Treatment for grierson-gopalan syndrome

Burning feet syndrome, also called Grierson-Gopalan Syndrome, is a set of symptoms wherein a patient feels discomfort and a burning sensation in their feet. It is particularly bothersome since symptoms are intense, especially at night, making it interfere with your sleep. Staying up all night will make you feel exhausted during the day. Symptoms may range from mild to severe and occur mainly on the soles of the feet, but they may also involve the tops of the feet, ankles, and even the lower legs. With certain conditions burning feet may also be accompanied by numbness or sensation of a needle or pin-pricking your skin (paresthesia) or both. 

Causes of Burning Feet Syndrome

Commonly, neuropathy is the cause of burning feet. Damaged nerve fibers are more likely to misfire and become hyperactive. Even though there is no wound, the injured nerves cause the brain to experience pain. In most cases of neuropathy, the leg nerves are the first to suffer damage. Damage to the peripheral sensory nerves that carry signals from the spinal cord to the extremities causes it to happen. These people also frequently experience tingling and numbness in their feet. It might be minor or debilitating. Chemotherapy, genetic illnesses, auto-immune disorders (including rheumatoid arthritis), exposure to hazardous chemicals, infections, and kidney failure are additional causes of peripheral neuropathy.

Other conditions where symptoms of Burning feet syndrome or Grierson-Gopalan syndrome can result are categorized into the following: 

Metabolic disorders

An underactive thyroid gland (hypothyroidism) may cause a burning sensation in the feet, weight gain, dry skin, or fatigue. Additionally, diabetes mellitus (type 1 and type 2 diabetes) may impact the body’s peripheral nerves, particularly the sensory nerves in the legs and feet. Peripheral nerve damage can occur due to high glucose levels or poorly managed diabetes, especially in the long run.

Nerve damage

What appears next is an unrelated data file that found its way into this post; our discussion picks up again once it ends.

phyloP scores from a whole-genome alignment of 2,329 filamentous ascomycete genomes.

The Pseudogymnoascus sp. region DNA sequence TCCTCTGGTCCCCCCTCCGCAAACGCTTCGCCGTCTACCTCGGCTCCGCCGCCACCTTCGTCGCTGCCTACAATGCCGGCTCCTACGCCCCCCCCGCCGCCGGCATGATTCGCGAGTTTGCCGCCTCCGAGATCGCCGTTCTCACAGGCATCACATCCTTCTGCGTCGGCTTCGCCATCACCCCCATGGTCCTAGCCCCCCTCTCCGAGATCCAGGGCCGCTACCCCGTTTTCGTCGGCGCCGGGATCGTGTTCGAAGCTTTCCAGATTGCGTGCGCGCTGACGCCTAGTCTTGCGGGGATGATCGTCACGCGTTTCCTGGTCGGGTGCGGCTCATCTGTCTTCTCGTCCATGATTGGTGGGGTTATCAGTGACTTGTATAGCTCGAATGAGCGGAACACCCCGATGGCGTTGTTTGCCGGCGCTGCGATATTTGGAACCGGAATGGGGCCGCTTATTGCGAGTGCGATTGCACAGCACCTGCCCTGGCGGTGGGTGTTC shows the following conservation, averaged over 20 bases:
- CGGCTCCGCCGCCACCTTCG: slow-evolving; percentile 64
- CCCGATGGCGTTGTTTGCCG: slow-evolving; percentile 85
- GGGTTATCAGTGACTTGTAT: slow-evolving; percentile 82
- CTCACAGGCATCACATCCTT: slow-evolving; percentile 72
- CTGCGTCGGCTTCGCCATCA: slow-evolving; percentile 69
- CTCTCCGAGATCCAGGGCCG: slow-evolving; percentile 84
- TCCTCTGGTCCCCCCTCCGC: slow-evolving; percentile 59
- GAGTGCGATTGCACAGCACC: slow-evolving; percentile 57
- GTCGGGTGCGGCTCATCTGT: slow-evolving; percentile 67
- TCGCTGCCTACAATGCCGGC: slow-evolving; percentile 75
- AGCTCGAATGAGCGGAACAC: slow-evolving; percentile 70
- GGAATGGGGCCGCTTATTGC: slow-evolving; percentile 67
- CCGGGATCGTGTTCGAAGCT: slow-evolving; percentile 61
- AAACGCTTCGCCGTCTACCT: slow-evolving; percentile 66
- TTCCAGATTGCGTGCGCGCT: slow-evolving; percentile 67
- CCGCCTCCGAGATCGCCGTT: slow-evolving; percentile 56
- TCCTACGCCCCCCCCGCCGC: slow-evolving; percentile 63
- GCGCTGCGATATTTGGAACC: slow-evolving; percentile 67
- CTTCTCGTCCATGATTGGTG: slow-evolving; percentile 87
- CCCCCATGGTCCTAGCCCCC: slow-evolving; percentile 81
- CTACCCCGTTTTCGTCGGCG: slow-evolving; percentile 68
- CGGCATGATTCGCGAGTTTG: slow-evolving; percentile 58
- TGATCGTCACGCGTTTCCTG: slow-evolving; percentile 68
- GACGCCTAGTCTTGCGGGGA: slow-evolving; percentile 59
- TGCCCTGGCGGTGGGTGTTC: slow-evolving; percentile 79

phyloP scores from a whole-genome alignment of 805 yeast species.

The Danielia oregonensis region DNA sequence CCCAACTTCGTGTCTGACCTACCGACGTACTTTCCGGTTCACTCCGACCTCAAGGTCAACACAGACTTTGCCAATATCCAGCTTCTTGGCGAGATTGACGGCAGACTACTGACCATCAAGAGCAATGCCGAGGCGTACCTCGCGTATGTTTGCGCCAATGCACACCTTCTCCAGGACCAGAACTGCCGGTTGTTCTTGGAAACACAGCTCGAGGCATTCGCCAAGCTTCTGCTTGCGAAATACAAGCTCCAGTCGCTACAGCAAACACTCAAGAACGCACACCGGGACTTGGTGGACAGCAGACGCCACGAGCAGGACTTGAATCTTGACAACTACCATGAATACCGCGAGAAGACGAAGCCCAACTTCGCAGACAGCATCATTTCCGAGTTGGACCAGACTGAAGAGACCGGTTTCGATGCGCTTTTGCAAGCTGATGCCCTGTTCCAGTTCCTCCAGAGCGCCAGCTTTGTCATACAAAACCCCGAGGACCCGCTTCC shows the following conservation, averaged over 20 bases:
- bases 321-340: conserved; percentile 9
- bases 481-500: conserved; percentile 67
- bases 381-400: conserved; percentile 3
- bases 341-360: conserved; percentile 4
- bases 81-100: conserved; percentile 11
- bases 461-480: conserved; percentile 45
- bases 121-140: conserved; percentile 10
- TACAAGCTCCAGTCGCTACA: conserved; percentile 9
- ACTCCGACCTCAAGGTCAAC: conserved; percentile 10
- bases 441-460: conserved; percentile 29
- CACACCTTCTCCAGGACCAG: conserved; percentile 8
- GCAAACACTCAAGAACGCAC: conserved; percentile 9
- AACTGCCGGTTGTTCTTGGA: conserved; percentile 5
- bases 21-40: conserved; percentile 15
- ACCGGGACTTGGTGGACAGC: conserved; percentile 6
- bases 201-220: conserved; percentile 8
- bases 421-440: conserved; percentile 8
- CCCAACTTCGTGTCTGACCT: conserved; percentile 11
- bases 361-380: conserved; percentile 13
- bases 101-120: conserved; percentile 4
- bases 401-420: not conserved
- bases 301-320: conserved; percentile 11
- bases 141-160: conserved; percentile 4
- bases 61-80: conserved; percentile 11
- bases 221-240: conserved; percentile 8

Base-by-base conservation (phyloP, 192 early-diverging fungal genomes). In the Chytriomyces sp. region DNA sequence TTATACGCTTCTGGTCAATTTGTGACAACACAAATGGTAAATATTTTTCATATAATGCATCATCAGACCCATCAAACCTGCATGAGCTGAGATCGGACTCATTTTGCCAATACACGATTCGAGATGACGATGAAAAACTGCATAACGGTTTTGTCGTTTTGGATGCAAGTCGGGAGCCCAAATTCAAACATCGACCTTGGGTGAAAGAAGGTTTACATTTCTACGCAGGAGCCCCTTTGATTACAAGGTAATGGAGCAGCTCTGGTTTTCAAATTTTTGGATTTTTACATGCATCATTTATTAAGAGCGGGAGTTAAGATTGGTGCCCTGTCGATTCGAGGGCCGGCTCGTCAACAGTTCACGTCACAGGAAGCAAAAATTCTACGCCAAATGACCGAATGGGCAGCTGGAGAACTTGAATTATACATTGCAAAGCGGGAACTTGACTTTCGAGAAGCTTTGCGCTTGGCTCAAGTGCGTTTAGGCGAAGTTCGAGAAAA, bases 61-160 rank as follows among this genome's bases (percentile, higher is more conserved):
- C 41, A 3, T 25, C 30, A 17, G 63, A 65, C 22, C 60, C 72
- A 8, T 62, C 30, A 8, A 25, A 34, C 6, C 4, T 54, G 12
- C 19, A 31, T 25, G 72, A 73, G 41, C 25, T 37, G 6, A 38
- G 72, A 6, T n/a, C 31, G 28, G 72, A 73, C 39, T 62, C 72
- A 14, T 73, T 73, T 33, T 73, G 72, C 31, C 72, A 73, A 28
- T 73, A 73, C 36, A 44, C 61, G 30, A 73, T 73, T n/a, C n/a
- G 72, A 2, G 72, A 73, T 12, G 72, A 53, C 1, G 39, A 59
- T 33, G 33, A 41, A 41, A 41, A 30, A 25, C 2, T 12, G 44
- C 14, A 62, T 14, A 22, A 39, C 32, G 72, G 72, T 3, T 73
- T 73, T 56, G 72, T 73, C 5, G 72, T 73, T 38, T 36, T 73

When nerve damage occurs, this might either be due to illness, trauma, surgery, toxins, or chemotherapy drugs. These can result in conditions like peripheral neuropathy, as aforesaid the most common cause, Charcot-Marie-Tooth, Tarsal Tunnel Syndrome, Complex pain regional syndrome, and Morton’s neuroma, which are all associated with Burning Feet Syndrome.


An athlete’s foot is a fungal infection that can cause numerous symptoms, including burning, stinging, and itching of the feet.

Nutritional imbalances or deficiency

The deficiency of vitamins B5, B-12, and E can result in a sensation of burning feet.


Any exercise or physical activity that involves prolonged standing on the feet can cause stress and associated burning and numbness.

Improper footwear

When worn with sensitive feet, ill-fitting or tight-fitting shoes will increase pressure on particular foot areas and may even result in a burning sensation.

Other conditions

Burning Feet Syndrome can also be caused by several other conditions, including alcoholic neuropathy brought on by excessive alcohol consumption, allergies, contact dermatitis, erythromelalgia, multiple sclerosis, chronic mountain sickness, psychological disorder (psychosomatic), hereditary causes, and unknown causes (idiopathic), to name a few.

Diagnosing Burning Feet Syndrome

Most patients with burning feet have a known reason, such as diabetes. For some persons, a simple diagnosis of burning feet brought on by neuropathy eliminates the need for additional testing.

Different tests are undergone in several cases whose burning sensation is sudden, rapidly worsening, or has no known explanation. Since no tests can objectively measure how intense foot pain or burning is, your doctor will try to identify the underlying cause of the symptoms.